It's fair to say that I don't play terrestrial flight sims very often. (The last time, with any seriousness, was when most of them came by way of MicroProse.) However, like many curious gamers, I've found myself drawn to Microsoft's newest Flight Simulator, not so much for the flying, but to see for myself how successfully a 1:1 scale Earth has been realised, especially when a 1:1 galaxy is more my bag.
After completing a couple of tutorials, I went into the main map and was immeditiately struck by the number of starting points you can choose from. Every single airport the world over (barring a few super-secret ones, no doubt) are available to fly to and between, although only a few have been given special treatment. The rest, including the vast majority of cities (and almost the entire Terran landscape), have been realised by applying complex algorithms to inconsistent sources of cartographic and photo-telemetry data. There are issues, of course, but it's a massively impressive feat to have delivered on. Not unlike, I imagine, the way Frontier extracted its version of the Milky Way by doing the math on cosmological surveys taken from one minuscule corner of it.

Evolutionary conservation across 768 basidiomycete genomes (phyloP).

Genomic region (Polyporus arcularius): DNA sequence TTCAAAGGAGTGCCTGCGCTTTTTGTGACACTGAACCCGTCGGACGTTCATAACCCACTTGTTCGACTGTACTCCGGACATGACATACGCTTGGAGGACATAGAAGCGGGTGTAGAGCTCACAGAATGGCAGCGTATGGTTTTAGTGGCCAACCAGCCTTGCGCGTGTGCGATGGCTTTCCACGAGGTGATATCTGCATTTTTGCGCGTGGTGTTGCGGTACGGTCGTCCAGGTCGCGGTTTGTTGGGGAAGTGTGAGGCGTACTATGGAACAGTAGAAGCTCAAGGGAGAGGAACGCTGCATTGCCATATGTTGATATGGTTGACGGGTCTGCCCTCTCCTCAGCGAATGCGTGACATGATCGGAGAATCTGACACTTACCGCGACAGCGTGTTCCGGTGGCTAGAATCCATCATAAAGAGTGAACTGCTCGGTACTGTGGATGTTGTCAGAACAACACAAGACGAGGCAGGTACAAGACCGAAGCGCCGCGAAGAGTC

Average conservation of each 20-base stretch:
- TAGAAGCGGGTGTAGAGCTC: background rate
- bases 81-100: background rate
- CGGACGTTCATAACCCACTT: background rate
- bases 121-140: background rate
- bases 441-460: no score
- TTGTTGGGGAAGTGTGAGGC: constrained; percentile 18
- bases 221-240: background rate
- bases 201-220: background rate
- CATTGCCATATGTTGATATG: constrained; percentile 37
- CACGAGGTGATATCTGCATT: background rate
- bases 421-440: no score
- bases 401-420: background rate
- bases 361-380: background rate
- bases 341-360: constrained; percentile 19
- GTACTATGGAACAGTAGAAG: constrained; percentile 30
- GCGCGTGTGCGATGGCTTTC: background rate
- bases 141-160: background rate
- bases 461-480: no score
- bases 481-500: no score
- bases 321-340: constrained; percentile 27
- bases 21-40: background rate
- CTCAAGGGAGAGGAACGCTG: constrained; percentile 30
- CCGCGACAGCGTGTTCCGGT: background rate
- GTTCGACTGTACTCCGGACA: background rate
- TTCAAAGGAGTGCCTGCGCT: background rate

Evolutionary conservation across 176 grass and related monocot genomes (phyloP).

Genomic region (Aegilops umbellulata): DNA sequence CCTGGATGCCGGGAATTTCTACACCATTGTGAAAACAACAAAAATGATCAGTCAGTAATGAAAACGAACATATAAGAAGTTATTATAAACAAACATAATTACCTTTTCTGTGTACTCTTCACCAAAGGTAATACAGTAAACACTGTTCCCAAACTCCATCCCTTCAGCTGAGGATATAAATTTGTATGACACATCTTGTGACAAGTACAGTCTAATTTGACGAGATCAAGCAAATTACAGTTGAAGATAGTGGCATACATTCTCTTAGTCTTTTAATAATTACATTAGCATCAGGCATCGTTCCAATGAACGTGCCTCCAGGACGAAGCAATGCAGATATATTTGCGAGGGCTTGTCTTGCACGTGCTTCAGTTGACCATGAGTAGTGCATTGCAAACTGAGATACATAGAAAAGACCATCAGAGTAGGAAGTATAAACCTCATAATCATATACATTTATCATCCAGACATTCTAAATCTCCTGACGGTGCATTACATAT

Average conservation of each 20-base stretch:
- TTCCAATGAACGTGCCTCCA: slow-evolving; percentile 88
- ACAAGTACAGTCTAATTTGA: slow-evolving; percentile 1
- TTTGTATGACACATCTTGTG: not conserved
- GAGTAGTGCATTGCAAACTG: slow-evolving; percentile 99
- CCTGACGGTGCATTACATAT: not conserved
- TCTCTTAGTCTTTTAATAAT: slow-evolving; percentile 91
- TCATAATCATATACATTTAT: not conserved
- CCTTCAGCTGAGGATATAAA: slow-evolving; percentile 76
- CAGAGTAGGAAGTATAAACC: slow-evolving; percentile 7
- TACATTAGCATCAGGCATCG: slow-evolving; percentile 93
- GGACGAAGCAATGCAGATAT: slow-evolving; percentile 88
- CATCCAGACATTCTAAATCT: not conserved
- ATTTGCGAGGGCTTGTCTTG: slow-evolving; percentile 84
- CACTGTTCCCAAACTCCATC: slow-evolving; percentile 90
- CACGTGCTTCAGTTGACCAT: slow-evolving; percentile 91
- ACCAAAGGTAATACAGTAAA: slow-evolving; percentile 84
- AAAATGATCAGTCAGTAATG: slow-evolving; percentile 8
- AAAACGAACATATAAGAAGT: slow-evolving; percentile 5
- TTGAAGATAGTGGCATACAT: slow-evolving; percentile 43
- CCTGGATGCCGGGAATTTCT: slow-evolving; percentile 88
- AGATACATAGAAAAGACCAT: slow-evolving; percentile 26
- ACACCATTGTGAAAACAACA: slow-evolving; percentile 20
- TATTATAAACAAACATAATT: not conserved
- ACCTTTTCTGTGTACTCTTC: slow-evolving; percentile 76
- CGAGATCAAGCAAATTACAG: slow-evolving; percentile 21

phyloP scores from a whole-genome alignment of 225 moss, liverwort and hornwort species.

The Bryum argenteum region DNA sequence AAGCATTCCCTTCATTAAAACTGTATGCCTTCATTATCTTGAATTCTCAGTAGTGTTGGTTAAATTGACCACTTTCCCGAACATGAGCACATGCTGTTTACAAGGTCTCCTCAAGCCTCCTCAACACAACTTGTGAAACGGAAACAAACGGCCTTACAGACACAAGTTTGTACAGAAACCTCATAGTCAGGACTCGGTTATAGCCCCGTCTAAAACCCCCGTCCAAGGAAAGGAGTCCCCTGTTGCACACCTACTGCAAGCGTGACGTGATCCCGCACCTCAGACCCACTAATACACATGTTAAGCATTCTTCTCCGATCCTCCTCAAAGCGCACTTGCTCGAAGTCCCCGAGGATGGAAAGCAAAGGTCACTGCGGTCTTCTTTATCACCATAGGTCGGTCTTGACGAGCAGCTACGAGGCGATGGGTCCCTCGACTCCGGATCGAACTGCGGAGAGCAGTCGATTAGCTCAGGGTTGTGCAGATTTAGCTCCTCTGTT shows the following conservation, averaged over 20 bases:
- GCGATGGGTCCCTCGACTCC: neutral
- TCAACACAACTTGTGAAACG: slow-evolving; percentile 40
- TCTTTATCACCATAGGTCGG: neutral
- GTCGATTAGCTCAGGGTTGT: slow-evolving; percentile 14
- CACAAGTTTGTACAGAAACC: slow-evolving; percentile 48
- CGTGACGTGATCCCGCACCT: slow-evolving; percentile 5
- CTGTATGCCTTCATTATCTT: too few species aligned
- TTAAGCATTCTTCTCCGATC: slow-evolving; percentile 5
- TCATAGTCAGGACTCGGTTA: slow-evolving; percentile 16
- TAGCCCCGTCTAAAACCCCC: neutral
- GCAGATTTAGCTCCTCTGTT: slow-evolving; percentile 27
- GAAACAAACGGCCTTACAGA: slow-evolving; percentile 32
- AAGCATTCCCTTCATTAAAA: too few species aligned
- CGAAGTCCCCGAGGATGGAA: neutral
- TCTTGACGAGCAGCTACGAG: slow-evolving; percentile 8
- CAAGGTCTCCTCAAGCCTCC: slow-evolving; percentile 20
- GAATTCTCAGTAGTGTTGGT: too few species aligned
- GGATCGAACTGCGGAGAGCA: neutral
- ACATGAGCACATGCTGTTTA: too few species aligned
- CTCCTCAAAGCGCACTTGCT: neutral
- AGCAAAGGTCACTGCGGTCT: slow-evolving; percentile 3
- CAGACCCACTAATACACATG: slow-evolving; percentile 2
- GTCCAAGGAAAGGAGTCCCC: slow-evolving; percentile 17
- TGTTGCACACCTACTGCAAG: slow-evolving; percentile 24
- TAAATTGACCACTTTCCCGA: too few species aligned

The results (in Flight Simulator, as in Elite Dangerous) are stunning. Where it's the sheer size of Elite's galaxy that staggers, with each of the billions of solar systems having its own population of stars, planets, moons, asteroids and resources. In Flight Simulator we get an unprecedented feel for the diversity of what can be found on a single populated planet. Sure, it's mostly superficial, but there's a warmth and familiarity to it that contrasts with the cold emptiness of flying about in a game like Elite Dangerous. It's had me wondering if one day there might be a game that has the best of both worlds; a game universe as vast as Elite's, but with each oasis of civilisation as detailed as that within Flight Simulator.
I suppose to a degree that's what Star Citizen is aiming for, with its impressive planetary terrains, weather systems and - more recently - planetary flight modelling, but for all the detail that's being lavished on Stanton and its neighbouring systems, I'm not sure anywhere quite feels like home in the same way as returning to Earth does when you fire up Flight Simulator.
For now, I don't expect to stay long in the skies over Earth, but it's heartening to know I can always come back and feel the warmth of the Sun when the infinite abyss starts getting a little cold.